If this was clearing, I did not want to know what muddying was like.
I saw him again two or three times over the next month or so. But eventually Frank stopped offering to take me—and I didn’t ask about it.
My “period of adjustment” was doing its work. I settled into a comfortable routine: Ozzie’s by day, movies by night, late evening walks and stops at Foster’s Donuts in the wee hours. I had a routine and it was hard to imagine that just a few short months ago it wasn’t even an idea–let alone a possibility. I was accustomed to my new life; but that didn’t necessarily mean that I was yet comfortable in my new home–or the skin that inhabited it. With Eric in school and busier than ever with his drama activities, I was left much of the time to find my own distractions from the anxieties of life with Mom and Frank.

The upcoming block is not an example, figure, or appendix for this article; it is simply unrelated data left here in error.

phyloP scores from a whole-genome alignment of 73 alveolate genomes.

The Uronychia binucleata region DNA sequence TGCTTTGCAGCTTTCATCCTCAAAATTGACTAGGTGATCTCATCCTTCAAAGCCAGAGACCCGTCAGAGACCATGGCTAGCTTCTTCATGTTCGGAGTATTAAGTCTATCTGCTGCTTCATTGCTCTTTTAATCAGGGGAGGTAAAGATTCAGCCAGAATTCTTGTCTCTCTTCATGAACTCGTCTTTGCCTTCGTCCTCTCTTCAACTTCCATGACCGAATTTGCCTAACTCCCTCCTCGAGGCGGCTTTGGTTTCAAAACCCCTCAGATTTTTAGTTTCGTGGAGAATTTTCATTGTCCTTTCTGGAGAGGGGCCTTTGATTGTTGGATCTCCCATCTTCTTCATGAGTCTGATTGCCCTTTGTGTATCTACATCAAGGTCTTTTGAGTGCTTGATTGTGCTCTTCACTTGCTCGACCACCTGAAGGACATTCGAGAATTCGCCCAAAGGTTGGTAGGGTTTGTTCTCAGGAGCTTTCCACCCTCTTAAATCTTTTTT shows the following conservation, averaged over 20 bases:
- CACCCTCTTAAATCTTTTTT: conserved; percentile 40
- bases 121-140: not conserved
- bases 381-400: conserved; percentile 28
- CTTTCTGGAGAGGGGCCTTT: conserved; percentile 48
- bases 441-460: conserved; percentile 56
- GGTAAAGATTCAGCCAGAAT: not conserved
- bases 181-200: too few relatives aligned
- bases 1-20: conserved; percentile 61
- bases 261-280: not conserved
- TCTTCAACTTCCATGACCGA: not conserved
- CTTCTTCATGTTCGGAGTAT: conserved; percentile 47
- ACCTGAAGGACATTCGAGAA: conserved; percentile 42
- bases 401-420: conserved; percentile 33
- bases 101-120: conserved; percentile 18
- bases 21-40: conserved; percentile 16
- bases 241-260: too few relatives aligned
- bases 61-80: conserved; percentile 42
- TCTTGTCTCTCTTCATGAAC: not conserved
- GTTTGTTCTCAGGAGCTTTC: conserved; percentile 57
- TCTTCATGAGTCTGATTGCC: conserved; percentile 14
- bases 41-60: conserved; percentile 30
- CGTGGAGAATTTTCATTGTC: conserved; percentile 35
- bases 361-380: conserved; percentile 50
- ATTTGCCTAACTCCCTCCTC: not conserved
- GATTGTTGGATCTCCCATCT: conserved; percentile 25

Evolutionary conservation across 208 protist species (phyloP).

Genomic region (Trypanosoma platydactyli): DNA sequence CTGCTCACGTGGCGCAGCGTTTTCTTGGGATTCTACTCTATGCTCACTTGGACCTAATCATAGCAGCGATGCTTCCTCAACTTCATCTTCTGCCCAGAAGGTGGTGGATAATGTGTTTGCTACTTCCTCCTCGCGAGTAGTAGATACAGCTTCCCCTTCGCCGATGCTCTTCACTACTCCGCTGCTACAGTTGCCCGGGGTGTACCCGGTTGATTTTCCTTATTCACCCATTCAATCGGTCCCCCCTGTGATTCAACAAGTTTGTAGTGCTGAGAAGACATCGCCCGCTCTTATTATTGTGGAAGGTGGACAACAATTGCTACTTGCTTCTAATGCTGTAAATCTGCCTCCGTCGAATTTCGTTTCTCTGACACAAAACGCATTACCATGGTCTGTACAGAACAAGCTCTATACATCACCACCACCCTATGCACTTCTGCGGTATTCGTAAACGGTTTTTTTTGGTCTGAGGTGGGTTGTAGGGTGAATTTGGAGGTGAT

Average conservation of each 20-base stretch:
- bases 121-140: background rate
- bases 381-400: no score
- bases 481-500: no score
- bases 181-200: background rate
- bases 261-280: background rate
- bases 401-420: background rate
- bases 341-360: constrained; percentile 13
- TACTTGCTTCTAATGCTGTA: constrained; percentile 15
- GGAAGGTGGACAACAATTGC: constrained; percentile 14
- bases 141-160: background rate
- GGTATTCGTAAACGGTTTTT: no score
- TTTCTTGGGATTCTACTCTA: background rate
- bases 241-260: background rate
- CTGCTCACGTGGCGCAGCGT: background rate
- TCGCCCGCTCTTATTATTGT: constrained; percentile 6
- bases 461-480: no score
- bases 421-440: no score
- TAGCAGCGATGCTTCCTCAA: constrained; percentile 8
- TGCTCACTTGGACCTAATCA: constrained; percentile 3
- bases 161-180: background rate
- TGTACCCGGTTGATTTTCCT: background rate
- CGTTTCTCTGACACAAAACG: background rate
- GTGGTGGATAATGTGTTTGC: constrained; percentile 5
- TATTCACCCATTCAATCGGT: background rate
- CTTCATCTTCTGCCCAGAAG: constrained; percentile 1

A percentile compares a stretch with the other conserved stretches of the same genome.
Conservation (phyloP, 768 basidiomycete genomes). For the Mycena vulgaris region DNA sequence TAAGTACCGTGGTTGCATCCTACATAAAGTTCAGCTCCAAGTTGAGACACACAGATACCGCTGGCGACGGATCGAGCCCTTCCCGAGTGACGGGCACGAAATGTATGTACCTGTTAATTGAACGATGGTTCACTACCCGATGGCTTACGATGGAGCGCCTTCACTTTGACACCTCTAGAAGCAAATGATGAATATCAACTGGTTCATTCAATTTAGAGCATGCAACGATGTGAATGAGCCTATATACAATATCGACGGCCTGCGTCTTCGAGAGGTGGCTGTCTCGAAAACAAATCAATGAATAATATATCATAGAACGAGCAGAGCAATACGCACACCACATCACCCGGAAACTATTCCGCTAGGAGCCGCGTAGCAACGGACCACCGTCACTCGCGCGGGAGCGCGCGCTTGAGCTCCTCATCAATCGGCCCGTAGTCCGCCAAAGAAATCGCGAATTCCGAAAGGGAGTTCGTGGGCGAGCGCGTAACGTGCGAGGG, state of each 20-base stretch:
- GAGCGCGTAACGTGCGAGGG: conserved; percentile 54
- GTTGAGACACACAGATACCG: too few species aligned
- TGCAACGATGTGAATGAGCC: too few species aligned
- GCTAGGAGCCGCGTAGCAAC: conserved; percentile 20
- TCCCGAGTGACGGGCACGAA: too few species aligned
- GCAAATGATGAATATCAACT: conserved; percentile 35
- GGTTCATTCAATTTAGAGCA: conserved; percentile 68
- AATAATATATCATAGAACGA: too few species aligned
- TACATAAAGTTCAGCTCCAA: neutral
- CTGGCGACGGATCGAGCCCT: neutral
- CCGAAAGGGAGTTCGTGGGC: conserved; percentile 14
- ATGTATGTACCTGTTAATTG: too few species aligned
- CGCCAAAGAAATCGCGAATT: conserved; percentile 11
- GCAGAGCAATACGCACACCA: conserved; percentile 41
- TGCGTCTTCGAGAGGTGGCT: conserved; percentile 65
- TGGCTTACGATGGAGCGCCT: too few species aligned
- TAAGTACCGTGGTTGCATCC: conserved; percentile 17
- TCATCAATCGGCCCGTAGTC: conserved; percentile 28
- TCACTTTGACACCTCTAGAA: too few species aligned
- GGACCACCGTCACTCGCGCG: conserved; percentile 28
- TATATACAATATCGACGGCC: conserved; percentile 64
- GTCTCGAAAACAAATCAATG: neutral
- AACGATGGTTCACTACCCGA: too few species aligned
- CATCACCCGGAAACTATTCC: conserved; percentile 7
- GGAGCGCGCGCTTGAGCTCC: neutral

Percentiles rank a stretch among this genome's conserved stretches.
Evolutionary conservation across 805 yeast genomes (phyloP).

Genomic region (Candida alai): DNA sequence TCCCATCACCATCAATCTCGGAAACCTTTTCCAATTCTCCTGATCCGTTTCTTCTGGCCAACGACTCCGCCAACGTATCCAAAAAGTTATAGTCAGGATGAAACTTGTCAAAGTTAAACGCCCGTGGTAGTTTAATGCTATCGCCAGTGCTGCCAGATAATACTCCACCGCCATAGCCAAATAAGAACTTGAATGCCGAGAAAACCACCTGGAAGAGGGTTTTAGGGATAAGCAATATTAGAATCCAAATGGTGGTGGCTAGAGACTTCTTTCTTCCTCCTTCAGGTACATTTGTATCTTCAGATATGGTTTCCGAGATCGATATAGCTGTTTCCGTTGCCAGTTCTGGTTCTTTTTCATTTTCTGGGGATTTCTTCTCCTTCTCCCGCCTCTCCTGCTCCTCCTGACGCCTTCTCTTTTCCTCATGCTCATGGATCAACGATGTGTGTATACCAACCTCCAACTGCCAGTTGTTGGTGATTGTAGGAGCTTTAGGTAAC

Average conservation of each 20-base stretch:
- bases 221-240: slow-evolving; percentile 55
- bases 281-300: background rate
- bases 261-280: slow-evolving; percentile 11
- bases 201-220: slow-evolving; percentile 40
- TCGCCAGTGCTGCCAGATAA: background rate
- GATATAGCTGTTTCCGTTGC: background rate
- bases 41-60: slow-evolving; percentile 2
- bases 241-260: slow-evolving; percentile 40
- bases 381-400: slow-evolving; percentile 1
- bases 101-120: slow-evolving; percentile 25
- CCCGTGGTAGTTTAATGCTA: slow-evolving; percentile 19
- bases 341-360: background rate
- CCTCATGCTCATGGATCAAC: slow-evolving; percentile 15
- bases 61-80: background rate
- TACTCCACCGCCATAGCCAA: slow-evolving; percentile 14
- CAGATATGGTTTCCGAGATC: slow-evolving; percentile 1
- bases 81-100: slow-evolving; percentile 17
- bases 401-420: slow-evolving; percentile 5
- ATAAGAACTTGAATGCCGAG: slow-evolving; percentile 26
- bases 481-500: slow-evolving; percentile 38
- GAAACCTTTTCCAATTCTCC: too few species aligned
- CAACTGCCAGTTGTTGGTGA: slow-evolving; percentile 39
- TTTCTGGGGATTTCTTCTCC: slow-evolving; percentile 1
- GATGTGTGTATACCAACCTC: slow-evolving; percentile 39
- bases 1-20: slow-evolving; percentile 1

The job helped, as did the movies, to keep me out of the house. But even after my nightly feature at the UA6, I generally had no interest in going straight home. I got into the habit of protracting my walks home from the theater. At night along that part of the California coast, when the fog rolled in, or the clouds came in really low–which they almost always did (the local weathermen used the acronym LNEMLC’s: Late Night Early Morning Low Clouds)–it could turn the air into a strange and remarkable medium. On the quiet streets of Old Town Seal, after midnight, the fog dampened sound, making it even quieter. Some nights all you could hear was the distant crashing of the surf down on the beach, and the occasional zap of the static discharge doo-hickies on the power lines. Along with the quiet hush, the damp air accentuated the smells as well: the smell of the ocean, the smell of the oleanders in the park on Electric Avenue.